Saint Of The Day For November 14: Saint Serapion
Serapion’s Story: was an English Mercedarian Catholic priest and martyr. According to Thomas O’Loughlin, Serapion of Algiers was Scottish by birth.
He is recognised as a protomartyr.
He was the first of his Order to merit the palm of martyrdom by being crucified and cut to pieces.
The Life of Serapion:
He is said to have served in the armies of Richard the Lionheart and Leopold VI during the Crusades.
During his childhood, he accompanied his father on the Crusades and was present at a battle at Acre in 1191.
He participated in the Reconquista while serving in the armed forces of either Alfonso VIII of Castile or Alfonso IX of León.
He met Peter Nolasco in Barcelona and became a professed member of the Mercedarians in 1222.
The aim of the Mercedarians was to free Christian prisoners in Muslim states.
He was commissioned to recruit for the order in England, but pirates besieged the ship and left him for dead.
Surviving, he went to London to preach, which got him into trouble and ordered him to leave the city.
There are several accounts of his death. According to one account, he was beaten to death by French pirates in Marseille.
In 1240 he made two voyages to ransom prisoners.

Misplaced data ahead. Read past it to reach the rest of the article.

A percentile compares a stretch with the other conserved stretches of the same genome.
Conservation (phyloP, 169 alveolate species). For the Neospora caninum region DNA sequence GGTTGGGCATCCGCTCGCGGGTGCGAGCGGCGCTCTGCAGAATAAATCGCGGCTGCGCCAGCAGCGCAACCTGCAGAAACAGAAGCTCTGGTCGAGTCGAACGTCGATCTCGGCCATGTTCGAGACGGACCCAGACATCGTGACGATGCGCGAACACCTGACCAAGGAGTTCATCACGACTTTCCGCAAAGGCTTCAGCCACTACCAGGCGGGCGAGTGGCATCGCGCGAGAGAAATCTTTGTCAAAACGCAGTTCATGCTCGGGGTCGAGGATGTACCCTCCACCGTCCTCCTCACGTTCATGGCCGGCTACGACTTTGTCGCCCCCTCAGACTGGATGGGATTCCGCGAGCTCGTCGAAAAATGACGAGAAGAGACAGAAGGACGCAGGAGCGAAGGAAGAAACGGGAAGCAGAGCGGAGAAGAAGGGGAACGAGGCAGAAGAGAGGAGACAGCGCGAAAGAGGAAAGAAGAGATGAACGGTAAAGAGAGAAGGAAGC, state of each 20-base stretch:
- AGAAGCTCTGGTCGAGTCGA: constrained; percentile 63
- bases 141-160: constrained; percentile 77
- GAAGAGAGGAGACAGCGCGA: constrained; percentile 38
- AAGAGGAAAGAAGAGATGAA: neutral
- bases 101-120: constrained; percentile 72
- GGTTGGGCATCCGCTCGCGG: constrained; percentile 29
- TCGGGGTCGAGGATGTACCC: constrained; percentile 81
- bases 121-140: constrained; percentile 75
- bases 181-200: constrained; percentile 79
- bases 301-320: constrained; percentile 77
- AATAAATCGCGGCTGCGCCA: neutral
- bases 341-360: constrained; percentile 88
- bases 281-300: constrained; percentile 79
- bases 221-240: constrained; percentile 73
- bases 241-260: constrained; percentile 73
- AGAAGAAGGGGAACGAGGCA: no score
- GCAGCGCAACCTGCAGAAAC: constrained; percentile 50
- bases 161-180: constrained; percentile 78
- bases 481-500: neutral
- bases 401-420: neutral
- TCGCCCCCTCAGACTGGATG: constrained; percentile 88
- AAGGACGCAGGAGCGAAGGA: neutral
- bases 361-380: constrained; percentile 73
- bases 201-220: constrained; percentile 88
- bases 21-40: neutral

The first was to Murcia, where he bought the freedom of ninety-eight slaves; the second was to Algiers, where he ransomed eighty-seven slaves, but remained himself as a hostage for the full payment of the money.
A popular first version claims that the ransom did not arrive in time and so his captors decided to have him killed.
He was nailed to an X-shaped cross and dismembered.
The most authoritative account comes from the early annals of the Mercedarians.
“Captured in Scotland by English pirates, Serapion was tied by the hands and feet to two stakes, then beaten, dismembered and disembowelled. Finally, his neck was partially severed, leaving his head dangling”.
Baroque artist Francisco Zurbarán depicted the martyrdom of Saint Serapion in one of his paintings.
Pope Benedict XIII declared Serapion a martyr and approved his veneration in the Order of the Mercedarians with a decree in 1728.
Pope Benedict XIV added him to the Roman Martyrology.